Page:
demonstrates what Adam Roberts has described as the symbolic purchase of SF on
contemporary living (Roberts 2000: 35). Roberts cites several examples, including
the popular tendency to describe GM products as Frankenstein foods, and the way
in which discussion about NASA or the International Space Station automatically
inhabits the idiom of SF (Roberts 2000: 35, 31).
Media debate about genetic engineering is marked by rhetoric relating to the
usurpation of the functions of God, and this, too, finds a clear expression in the novel.
Crake creates a breed of genetically modified humans, extremely beautiful, immune
to disease, and perfectly adjusted to their environment. They grow to maturity in a
very few years and are preprogrammed to drop dead painlessly at thirty. The Crakers,
or Children of Crake, can be related to non-technological human societies. In an essay
on the writing of Oryx and Crake, Atwood refers to the inspiration provided by visit-
ing open-sided cave complexes where Aboriginal people had lived continuously, in
harmony with their environment, for tens of thousands of years (Atwood 2003b).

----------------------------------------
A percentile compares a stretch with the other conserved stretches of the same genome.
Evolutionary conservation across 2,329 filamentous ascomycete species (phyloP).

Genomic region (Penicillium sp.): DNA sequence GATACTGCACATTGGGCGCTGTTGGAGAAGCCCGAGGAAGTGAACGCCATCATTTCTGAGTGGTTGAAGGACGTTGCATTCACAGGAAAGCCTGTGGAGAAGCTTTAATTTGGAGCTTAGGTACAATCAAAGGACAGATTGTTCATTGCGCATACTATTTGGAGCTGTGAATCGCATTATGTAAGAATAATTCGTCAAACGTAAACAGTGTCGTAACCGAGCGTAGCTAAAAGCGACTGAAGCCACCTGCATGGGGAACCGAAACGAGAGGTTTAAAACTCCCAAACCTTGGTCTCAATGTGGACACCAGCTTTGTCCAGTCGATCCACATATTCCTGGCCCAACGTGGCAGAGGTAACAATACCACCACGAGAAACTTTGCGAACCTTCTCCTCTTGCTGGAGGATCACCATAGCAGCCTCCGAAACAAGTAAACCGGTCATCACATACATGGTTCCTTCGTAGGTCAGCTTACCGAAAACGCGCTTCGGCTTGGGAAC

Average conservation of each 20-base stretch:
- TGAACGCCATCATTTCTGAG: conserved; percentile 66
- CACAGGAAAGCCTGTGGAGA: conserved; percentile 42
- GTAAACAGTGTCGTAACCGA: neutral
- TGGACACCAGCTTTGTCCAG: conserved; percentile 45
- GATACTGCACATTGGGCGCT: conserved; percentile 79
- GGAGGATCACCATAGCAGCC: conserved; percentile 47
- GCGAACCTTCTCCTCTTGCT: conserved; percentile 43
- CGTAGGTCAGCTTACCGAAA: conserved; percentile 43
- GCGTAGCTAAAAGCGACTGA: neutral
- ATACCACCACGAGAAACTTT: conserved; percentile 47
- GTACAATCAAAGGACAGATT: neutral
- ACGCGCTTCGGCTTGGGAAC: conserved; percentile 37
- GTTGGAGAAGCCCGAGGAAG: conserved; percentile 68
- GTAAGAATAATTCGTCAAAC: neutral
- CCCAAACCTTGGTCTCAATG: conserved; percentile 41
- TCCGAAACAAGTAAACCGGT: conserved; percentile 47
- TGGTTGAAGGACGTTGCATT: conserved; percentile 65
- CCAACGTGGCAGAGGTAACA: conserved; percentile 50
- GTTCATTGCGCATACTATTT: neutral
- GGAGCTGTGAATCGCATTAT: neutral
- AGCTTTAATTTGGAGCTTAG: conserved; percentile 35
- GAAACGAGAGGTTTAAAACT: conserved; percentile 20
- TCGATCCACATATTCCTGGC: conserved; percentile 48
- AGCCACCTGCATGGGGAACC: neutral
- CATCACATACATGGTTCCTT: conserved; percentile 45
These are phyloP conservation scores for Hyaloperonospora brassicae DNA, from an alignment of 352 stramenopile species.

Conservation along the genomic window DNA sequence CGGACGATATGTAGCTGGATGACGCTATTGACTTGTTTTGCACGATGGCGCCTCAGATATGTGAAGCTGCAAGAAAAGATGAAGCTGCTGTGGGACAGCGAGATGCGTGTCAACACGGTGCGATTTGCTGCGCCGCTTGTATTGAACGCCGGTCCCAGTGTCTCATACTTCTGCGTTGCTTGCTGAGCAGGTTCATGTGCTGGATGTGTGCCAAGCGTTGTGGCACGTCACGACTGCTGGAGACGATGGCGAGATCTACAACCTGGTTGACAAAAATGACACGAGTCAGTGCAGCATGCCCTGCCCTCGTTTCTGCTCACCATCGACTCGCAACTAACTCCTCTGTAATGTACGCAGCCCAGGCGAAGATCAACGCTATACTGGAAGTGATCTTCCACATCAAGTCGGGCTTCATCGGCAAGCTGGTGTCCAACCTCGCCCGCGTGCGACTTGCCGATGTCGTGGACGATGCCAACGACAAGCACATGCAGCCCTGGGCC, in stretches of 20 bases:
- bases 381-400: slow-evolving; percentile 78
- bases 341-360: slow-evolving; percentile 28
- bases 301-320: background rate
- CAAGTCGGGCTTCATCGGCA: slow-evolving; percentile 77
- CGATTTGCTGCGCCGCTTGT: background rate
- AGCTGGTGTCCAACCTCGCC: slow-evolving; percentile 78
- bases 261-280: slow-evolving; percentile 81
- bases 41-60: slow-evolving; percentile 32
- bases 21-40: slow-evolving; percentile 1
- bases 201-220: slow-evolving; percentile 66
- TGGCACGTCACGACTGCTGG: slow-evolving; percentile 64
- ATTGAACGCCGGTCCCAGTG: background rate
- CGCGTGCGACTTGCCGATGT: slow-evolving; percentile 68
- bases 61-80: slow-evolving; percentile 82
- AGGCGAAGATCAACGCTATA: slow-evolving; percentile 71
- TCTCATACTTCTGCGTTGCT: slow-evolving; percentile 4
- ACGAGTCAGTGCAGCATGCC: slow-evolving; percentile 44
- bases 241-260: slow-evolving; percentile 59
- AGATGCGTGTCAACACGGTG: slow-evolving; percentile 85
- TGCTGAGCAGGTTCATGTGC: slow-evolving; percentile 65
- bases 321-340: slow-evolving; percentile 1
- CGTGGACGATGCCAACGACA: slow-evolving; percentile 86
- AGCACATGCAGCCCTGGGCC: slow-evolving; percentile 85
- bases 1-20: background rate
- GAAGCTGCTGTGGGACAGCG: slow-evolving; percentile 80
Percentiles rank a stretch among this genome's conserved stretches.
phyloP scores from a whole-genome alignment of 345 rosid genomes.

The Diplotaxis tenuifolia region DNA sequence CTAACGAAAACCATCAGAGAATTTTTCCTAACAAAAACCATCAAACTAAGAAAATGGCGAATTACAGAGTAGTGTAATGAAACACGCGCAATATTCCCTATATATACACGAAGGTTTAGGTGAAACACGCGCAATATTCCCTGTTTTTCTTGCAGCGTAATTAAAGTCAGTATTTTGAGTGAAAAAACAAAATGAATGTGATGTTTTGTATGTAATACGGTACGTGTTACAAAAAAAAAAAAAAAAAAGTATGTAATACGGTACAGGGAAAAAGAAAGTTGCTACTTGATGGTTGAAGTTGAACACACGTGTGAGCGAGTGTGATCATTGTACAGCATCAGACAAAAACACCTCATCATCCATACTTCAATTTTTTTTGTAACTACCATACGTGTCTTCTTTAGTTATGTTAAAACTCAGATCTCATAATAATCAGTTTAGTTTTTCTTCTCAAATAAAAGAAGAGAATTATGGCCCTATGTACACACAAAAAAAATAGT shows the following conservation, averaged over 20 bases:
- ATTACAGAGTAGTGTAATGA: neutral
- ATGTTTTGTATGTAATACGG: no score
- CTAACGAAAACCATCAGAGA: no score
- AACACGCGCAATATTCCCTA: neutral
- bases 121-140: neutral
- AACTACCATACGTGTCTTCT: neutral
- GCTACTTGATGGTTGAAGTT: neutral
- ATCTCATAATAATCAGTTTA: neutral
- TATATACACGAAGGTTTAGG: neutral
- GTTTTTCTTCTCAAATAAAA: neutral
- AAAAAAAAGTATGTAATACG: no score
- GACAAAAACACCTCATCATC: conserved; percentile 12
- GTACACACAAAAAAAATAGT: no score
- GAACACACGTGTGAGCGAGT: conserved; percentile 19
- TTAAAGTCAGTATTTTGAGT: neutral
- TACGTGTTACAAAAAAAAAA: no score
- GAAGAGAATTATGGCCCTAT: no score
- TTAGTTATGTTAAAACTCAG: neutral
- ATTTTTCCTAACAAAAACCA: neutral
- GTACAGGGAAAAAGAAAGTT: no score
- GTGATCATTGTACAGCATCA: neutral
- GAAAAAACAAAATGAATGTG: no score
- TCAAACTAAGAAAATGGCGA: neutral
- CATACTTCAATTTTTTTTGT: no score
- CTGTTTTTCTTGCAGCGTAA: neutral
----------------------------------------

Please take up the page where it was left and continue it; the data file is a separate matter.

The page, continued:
The Crakers are also the literary descendents of a whole tradition of deliberately
created new species in science fiction and fantasy writing, from Frankensteins
monster to the Uruk Hai strain of Orc bred by Saruman in The Lord of the Rings.
Atwoods beautiful, peace-loving Crakers seem to be the opposite of the loathsome,
murderous Uruk Hai, yet they are in some ways just as frightening, not only because
Margaret Atwood, The Handmaids Tale 531

of their difference (Jimmy suspects that other people would view them as savage and
inhuman) but because, like Tolkeins cross-bred species, they are completely controlled
by the will of their creator. They believe implicitly in everything that Crake says
because he has adapted their neural complexes so that all the destructive features
of the human brain are removed, and thus they have no concept of deceit (Atwood
2003a: 305). Even Jimmy, lonely survivor of Crakes biological warfare, used to life
in a luxurious hi-tech compound and now living in a semi-animal state, unwashed,
dressed in a sheet, and scavenging for food, feels that he has become his friends crea-
ture: Crake! he whimpers. Why am I on this earth? How come Im alone? Wheres
my Bride of Frankenstein? (Atwood 2003a: 169).
The creation of new species also takes place, both literally and metaphorically, in
The Handmaids Tale, but the emphasis is different. The transformation of Americans
citizens into Gileadeans takes place not through the altering of neural networks but
through brainwashing. The narrator remembers the day when she is dismissed from
her job:

I could see out into the corridor, and there were two men standing there, in uniforms,
with machine guns. This was too theatrical to be true, yet there they were: sudden
apparitions, like Martians. There was a dreamlike quality to them; they were too vivid,